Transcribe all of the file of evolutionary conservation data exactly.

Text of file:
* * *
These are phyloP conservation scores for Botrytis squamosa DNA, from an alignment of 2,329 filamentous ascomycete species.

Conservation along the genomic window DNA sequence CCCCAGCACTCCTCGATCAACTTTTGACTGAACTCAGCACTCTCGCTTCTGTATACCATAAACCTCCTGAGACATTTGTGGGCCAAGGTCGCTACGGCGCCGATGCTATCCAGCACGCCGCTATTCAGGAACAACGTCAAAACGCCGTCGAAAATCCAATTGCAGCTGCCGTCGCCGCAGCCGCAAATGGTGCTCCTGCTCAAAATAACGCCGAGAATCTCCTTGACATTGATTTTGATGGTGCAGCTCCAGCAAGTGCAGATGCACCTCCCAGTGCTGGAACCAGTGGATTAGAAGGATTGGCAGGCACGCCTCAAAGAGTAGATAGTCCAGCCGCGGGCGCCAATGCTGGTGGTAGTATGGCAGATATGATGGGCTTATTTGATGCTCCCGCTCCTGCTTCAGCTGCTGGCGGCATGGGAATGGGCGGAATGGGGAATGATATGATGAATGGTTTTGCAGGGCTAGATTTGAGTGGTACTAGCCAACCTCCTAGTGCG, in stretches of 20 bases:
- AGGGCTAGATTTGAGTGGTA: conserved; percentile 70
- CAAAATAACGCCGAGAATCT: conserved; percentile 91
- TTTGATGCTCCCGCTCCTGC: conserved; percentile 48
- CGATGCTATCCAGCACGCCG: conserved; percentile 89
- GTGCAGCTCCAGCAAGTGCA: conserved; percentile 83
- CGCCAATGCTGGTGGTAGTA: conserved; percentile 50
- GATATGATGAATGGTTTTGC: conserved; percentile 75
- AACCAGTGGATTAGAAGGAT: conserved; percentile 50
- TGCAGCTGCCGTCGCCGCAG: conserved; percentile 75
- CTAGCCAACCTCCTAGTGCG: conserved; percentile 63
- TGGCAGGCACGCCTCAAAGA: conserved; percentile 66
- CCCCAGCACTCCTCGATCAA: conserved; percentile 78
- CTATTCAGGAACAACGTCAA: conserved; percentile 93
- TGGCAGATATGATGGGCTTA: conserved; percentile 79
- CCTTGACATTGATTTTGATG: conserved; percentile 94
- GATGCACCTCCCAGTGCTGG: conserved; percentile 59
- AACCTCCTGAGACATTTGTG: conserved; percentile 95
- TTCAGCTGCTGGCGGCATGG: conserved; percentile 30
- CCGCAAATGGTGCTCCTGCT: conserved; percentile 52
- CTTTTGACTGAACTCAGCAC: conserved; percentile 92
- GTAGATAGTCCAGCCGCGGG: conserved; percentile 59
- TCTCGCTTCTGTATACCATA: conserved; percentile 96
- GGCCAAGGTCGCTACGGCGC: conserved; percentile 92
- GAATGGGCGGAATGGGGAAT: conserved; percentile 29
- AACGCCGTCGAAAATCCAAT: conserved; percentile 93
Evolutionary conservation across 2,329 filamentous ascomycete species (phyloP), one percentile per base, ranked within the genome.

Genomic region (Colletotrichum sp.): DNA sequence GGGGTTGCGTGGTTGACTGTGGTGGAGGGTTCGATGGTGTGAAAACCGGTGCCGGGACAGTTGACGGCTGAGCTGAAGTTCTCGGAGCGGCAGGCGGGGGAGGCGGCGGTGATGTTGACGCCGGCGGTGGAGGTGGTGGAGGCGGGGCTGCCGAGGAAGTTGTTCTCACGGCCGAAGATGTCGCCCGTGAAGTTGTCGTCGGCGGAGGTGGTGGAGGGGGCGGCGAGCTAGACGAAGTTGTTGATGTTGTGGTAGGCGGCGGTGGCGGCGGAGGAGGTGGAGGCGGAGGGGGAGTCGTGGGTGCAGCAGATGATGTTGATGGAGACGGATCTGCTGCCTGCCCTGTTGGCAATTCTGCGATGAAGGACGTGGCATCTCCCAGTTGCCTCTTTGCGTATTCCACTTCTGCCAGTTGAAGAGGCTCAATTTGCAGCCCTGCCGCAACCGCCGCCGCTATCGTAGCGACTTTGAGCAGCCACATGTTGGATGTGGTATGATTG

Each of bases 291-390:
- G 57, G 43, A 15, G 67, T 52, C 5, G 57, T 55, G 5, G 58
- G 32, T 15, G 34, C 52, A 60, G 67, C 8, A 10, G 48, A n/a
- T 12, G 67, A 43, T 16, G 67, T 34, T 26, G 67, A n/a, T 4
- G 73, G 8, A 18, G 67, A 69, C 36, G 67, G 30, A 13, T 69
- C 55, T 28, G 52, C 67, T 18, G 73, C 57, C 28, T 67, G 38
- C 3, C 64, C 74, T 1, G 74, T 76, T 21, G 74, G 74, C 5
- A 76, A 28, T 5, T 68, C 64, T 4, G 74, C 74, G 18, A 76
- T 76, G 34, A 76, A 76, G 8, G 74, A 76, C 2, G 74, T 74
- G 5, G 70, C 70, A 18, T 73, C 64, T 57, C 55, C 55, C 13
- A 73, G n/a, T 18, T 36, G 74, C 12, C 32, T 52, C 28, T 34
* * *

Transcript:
These are phyloP conservation scores for Botrytis squamosa DNA, from an alignment of 2,329 filamentous ascomycete species.

Conservation along the genomic window DNA sequence CCCCAGCACTCCTCGATCAACTTTTGACTGAACTCAGCACTCTCGCTTCTGTATACCATAAACCTCCTGAGACATTTGTGGGCCAAGGTCGCTACGGCGCCGATGCTATCCAGCACGCCGCTATTCAGGAACAACGTCAAAACGCCGTCGAAAATCCAATTGCAGCTGCCGTCGCCGCAGCCGCAAATGGTGCTCCTGCTCAAAATAACGCCGAGAATCTCCTTGACATTGATTTTGATGGTGCAGCTCCAGCAAGTGCAGATGCACCTCCCAGTGCTGGAACCAGTGGATTAGAAGGATTGGCAGGCACGCCTCAAAGAGTAGATAGTCCAGCCGCGGGCGCCAATGCTGGTGGTAGTATGGCAGATATGATGGGCTTATTTGATGCTCCCGCTCCTGCTTCAGCTGCTGGCGGCATGGGAATGGGCGGAATGGGGAATGATATGATGAATGGTTTTGCAGGGCTAGATTTGAGTGGTACTAGCCAACCTCCTAGTGCG, in stretches of 20 bases:
- AGGGCTAGATTTGAGTGGTA: conserved; percentile 70
- CAAAATAACGCCGAGAATCT: conserved; percentile 91
- TTTGATGCTCCCGCTCCTGC: conserved; percentile 48
- CGATGCTATCCAGCACGCCG: conserved; percentile 89
- GTGCAGCTCCAGCAAGTGCA: conserved; percentile 83
- CGCCAATGCTGGTGGTAGTA: conserved; percentile 50
- GATATGATGAATGGTTTTGC: conserved; percentile 75
- AACCAGTGGATTAGAAGGAT: conserved; percentile 50
- TGCAGCTGCCGTCGCCGCAG: conserved; percentile 75
- CTAGCCAACCTCCTAGTGCG: conserved; percentile 63
- TGGCAGGCACGCCTCAAAGA: conserved; percentile 66
- CCCCAGCACTCCTCGATCAA: conserved; percentile 78
- CTATTCAGGAACAACGTCAA: conserved; percentile 93
- TGGCAGATATGATGGGCTTA: conserved; percentile 79
- CCTTGACATTGATTTTGATG: conserved; percentile 94
- GATGCACCTCCCAGTGCTGG: conserved; percentile 59
- AACCTCCTGAGACATTTGTG: conserved; percentile 95
- TTCAGCTGCTGGCGGCATGG: conserved; percentile 30
- CCGCAAATGGTGCTCCTGCT: conserved; percentile 52
- CTTTTGACTGAACTCAGCAC: conserved; percentile 92
- GTAGATAGTCCAGCCGCGGG: conserved; percentile 59
- TCTCGCTTCTGTATACCATA: conserved; percentile 96
- GGCCAAGGTCGCTACGGCGC: conserved; percentile 92
- GAATGGGCGGAATGGGGAAT: conserved; percentile 29
- AACGCCGTCGAAAATCCAAT: conserved; percentile 93
Evolutionary conservation across 2,329 filamentous ascomycete species (phyloP), one percentile per base, ranked within the genome.

Genomic region (Colletotrichum sp.): DNA sequence GGGGTTGCGTGGTTGACTGTGGTGGAGGGTTCGATGGTGTGAAAACCGGTGCCGGGACAGTTGACGGCTGAGCTGAAGTTCTCGGAGCGGCAGGCGGGGGAGGCGGCGGTGATGTTGACGCCGGCGGTGGAGGTGGTGGAGGCGGGGCTGCCGAGGAAGTTGTTCTCACGGCCGAAGATGTCGCCCGTGAAGTTGTCGTCGGCGGAGGTGGTGGAGGGGGCGGCGAGCTAGACGAAGTTGTTGATGTTGTGGTAGGCGGCGGTGGCGGCGGAGGAGGTGGAGGCGGAGGGGGAGTCGTGGGTGCAGCAGATGATGTTGATGGAGACGGATCTGCTGCCTGCCCTGTTGGCAATTCTGCGATGAAGGACGTGGCATCTCCCAGTTGCCTCTTTGCGTATTCCACTTCTGCCAGTTGAAGAGGCTCAATTTGCAGCCCTGCCGCAACCGCCGCCGCTATCGTAGCGACTTTGAGCAGCCACATGTTGGATGTGGTATGATTG

Each of bases 291-390:
- G 57, G 43, A 15, G 67, T 52, C 5, G 57, T 55, G 5, G 58
- G 32, T 15, G 34, C 52, A 60, G 67, C 8, A 10, G 48, A n/a
- T 12, G 67, A 43, T 16, G 67, T 34, T 26, G 67, A n/a, T 4
- G 73, G 8, A 18, G 67, A 69, C 36, G 67, G 30, A 13, T 69
- C 55, T 28, G 52, C 67, T 18, G 73, C 57, C 28, T 67, G 38
- C 3, C 64, C 74, T 1, G 74, T 76, T 21, G 74, G 74, C 5
- A 76, A 28, T 5, T 68, C 64, T 4, G 74, C 74, G 18, A 76
- T 76, G 34, A 76, A 76, G 8, G 74, A 76, C 2, G 74, T 74
- G 5, G 70, C 70, A 18, T 73, C 64, T 57, C 55, C 55, C 13
- A 73, G n/a, T 18, T 36, G 74, C 12, C 32, T 52, C 28, T 34